Moudi running the guys through the RAID O2 Administrator Course

Corey was asking last night about what it is like at 30 metres, so I have decided that with Michael and Swars we will take him to 30 metres.  We are going to run a narcosis exercise so out comes the slate with the numbers 1 – 25 randomly placed in squares.  Corey’s task, in the dive centre, is as quickly as possible to touch each number in sequence.  He does it pretty quickly and Michael briefs him that he will need to do the same exercise at 30 metres.

Michael briefs the dive and we set off down the beach.  Corey has improved beyond measure and he is becoming a pleasure to dive with.  So we are off to follow the South reef to 30 metres where we will complete the second part of the exercise.

At 30 metres Michael hands Corey the slate; there is a considerable difference in the time to complete the exercise at the surface and at 30 metres.  There are lots of mitigating factors in how quickly you can identify the numbers and explaining a slower time at 30 metres than at the surface does not mean an individual is suffering from narcosis.  Identifying random numbers, if you run the exercise at the surface, several times with an individual over a number of hours can result in wide variations in the time taken to complete the exercise.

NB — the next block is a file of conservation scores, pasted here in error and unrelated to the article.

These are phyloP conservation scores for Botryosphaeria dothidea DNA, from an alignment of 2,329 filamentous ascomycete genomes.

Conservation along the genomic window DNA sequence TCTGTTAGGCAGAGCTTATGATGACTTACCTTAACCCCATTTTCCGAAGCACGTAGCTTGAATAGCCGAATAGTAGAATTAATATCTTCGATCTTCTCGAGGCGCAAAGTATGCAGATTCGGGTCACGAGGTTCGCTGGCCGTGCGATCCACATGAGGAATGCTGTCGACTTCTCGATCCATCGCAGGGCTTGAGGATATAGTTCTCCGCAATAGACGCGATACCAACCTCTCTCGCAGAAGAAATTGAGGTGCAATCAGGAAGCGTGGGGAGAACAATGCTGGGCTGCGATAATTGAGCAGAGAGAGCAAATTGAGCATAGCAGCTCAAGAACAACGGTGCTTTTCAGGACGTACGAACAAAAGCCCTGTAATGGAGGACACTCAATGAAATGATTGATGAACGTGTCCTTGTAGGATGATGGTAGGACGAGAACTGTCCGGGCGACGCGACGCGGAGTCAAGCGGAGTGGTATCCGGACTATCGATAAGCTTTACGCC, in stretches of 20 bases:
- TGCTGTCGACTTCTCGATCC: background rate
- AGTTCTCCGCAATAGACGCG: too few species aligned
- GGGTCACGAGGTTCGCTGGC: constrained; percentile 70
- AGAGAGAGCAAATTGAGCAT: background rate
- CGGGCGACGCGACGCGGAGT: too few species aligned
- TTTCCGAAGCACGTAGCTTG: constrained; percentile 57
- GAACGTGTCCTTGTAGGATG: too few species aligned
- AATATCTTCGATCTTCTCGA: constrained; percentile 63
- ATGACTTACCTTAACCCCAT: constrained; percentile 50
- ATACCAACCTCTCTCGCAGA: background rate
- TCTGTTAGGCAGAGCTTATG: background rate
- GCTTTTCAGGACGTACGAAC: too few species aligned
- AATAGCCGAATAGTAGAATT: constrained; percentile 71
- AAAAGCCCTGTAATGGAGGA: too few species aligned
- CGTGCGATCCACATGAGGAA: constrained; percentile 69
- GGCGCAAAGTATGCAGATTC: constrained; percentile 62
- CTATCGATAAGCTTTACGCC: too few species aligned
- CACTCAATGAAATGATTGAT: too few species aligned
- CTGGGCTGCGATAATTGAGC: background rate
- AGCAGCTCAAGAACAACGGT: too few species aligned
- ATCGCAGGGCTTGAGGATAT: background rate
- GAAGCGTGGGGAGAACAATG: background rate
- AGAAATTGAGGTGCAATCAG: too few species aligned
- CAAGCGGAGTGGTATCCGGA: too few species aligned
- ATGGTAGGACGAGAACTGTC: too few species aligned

We finish the dive with Corey smiling from ear to ear and we have a discussion about depth and air consumption.  The second dive of the morning is a fun dive, then it is lunch in the beach restaurant.  After the burgers I am sure we will need to look at our weighting before the afternoon’s dive.

We will need to look at weighting after this lunch!

Corey and Keiron have got into the habit of recording their dives online using the RAID online log book which is a tremendous facility and as the instructor I can access that data.

Moudi and Keiron are going for a fun dive as are Corey, Oatsie, Michael and myself. Swars is getting kitted up for the first experience of sidemount with Guy Henderson.

Swars getting to grips with his sidemount cylinders